Much of physics rests on math of various kinds. Probably you want to start with calculus, and look around for other things that look useful. Complex analysis, algebra, geometry, etc. Many parts of physics use other forms of math, some quite familiar like statistics, other forms less familiar. One day I hope to really learn what is a quaternion, for example. Group theory will probably be useful. If you go into gravity at all you probably want some differential geometry, maybe some topology.

But each of those subjects is potentially an entire life's work on its own. So it is important to try to pick a topic you want to get good at and concentrate.
 
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Welcome to the PF, Angelo. :smile:

Absolutely learning mainstream science is a necessary first step toward trying to think outside of the box. A solid foundation in math and science is super important.

Where are you right now? Have you graduated high school? If so, what were your highest level of science and math courses? Did you enjoy them?

Have you looked at the online learning resources that are at the beginner undergraduate level? Courses like the Khan Academy and the MIT Online Lectures?
Thanks :biggrin:

Yes, I've just graduated high school but it was in graphic design, we just had math and it was kid's level. Never did any "advanced" course but I have no doubt that I'll enjoy.

In matter fact I have. My plan for ML includes Khan Academy, MIT, edX and some youtubers, that's probably the resources that I'll use to learn everything.
 
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We indirectly influence ourselves, don't say or write such things. If it sounds stupid for a chap it wouldn't for another. Remember that, at a time, it sounded hilarious when someone said the earth wasn't flat.
I'll keep that in mind, thanks!
 
4
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It's only my suggestion, but I would suggest you pick a particular area and learn that as well as you can.

If you are interested and motivated in a topic then it will be a lot easier to keep yourself working at it. If you have something that's a chore and a bother and tedious, it will be very tough to keep going back to it on your own motivation.
Yes, I agree, that's why I'll choose to start ML.

No matter what subject, it is very unlikely you will find any really interesting results "at the door" so to speak. You will need to grind through the basics. For most subjects, for ordinarily bright people, this takes 4 years of an undergrad degree. It's possible to get through a main-line of a subject in less. But do remember the Dunning-Kruger effect.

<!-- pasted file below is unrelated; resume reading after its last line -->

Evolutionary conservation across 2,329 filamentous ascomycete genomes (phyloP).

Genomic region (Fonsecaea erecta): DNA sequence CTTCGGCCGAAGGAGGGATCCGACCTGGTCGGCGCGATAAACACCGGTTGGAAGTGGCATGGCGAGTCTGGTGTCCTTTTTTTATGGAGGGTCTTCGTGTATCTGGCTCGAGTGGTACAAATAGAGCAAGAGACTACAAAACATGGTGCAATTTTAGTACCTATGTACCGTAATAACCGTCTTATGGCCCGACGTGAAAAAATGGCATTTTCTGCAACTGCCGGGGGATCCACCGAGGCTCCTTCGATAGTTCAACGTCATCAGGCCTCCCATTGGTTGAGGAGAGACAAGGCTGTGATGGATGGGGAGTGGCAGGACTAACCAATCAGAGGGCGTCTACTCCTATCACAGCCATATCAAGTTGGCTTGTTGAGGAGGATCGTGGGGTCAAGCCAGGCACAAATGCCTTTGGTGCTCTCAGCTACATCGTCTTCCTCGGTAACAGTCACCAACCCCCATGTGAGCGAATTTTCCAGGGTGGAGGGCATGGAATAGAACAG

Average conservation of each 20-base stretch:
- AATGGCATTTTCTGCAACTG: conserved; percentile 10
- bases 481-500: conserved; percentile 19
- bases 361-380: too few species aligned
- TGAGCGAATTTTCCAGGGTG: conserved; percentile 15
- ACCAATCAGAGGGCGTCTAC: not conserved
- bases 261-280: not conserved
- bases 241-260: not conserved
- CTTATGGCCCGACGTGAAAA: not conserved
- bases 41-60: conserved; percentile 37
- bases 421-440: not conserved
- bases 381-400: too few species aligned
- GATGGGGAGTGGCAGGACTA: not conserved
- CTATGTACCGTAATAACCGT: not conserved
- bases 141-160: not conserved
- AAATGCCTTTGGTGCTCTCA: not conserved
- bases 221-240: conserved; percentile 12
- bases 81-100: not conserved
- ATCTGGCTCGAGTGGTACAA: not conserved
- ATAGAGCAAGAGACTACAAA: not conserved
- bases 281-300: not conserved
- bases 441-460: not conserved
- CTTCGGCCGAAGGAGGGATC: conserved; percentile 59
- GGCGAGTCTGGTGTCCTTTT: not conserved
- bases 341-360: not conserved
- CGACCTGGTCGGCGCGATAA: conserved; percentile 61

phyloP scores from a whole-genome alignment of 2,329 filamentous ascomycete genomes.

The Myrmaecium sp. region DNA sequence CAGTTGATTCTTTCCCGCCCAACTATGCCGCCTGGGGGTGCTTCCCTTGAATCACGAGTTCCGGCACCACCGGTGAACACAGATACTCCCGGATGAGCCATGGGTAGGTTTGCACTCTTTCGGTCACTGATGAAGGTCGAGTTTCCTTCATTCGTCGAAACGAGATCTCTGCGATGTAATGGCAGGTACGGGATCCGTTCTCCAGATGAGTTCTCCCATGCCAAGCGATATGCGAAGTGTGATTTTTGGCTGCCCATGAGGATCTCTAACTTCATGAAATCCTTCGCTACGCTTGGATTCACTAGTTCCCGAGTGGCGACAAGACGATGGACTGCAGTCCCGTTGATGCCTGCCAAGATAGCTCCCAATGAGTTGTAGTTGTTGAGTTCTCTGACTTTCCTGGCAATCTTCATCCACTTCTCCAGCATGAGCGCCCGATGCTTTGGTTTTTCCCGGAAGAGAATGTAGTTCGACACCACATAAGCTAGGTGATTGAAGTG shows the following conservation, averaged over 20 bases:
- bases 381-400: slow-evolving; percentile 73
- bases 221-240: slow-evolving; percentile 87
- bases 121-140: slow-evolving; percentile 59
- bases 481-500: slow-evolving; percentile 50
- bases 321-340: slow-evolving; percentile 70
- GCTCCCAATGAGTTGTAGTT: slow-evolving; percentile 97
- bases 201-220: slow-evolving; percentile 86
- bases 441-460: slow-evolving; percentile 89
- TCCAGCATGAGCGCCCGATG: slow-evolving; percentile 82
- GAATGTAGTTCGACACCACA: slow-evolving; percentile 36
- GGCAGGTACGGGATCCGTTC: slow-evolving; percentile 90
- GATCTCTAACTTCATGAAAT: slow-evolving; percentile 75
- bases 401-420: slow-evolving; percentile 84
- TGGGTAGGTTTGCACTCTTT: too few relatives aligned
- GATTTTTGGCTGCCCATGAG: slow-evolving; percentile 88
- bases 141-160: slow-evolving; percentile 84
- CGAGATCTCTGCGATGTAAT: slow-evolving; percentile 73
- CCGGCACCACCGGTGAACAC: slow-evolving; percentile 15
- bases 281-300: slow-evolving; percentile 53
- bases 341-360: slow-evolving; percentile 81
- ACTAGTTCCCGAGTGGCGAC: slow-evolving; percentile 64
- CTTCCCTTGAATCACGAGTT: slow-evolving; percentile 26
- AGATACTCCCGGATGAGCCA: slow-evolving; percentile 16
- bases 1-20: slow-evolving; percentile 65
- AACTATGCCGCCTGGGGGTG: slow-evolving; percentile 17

Of that I've no doubt, I content myself with the little progress that I'll do. And since I'm not in any course or school I might finish early. But I won't be thinking anything specific in terms of what I will be, how good I'll be or how fast can I be. Delusion doesn't do any good to anyone.

So machine learning and artificial intelligence work together. It's possible you could do something useful in this area. If you want quantum mechanics then maybe you want quantum computing. This isn't specifically about ML or AI. Quantum computing is much more about solving specific kinds of mathematical problems, not about solving a much larger and broader problem such as ML or AI.
I didn't meant that. I know that they are diferent subjects but I'm talking about a big plan, imagine that I know AI good enough and then I learn quantum mechanics and after that (or between) I put quantum computing to do AI. Like "the neural qubit" - it's a research paper.

So to come back: Pick a topic that really energizes you. Then go get the intro texts. There are tons of questions posted on here about "what's the best text in..." so hunt around here. And Google and Amazon for the good books.

Much of physics rests on math of various kinds. Probably you want to start with calculus, and look around for other things that look useful. Complex analysis, algebra, geometry, etc. Many parts of physics use other forms of math, some quite familiar like statistics, other forms less familiar. One day I hope to really learn what is a quaternion, for example. Group theory will probably be useful. If you go into gravity at all you probably want some differential geometry, maybe some topology.

But each of those subjects is potentially an entire life's work on its own. So it is important to try to pick a topic you want to get good at and concentrate.
Will definitely do that! Yes there are really awesome books out there!

Thanks a lot, will lot into all of that and focus on what I want in order to finish my studies before I die :-p. But yes definitely learn something that I feel interested about.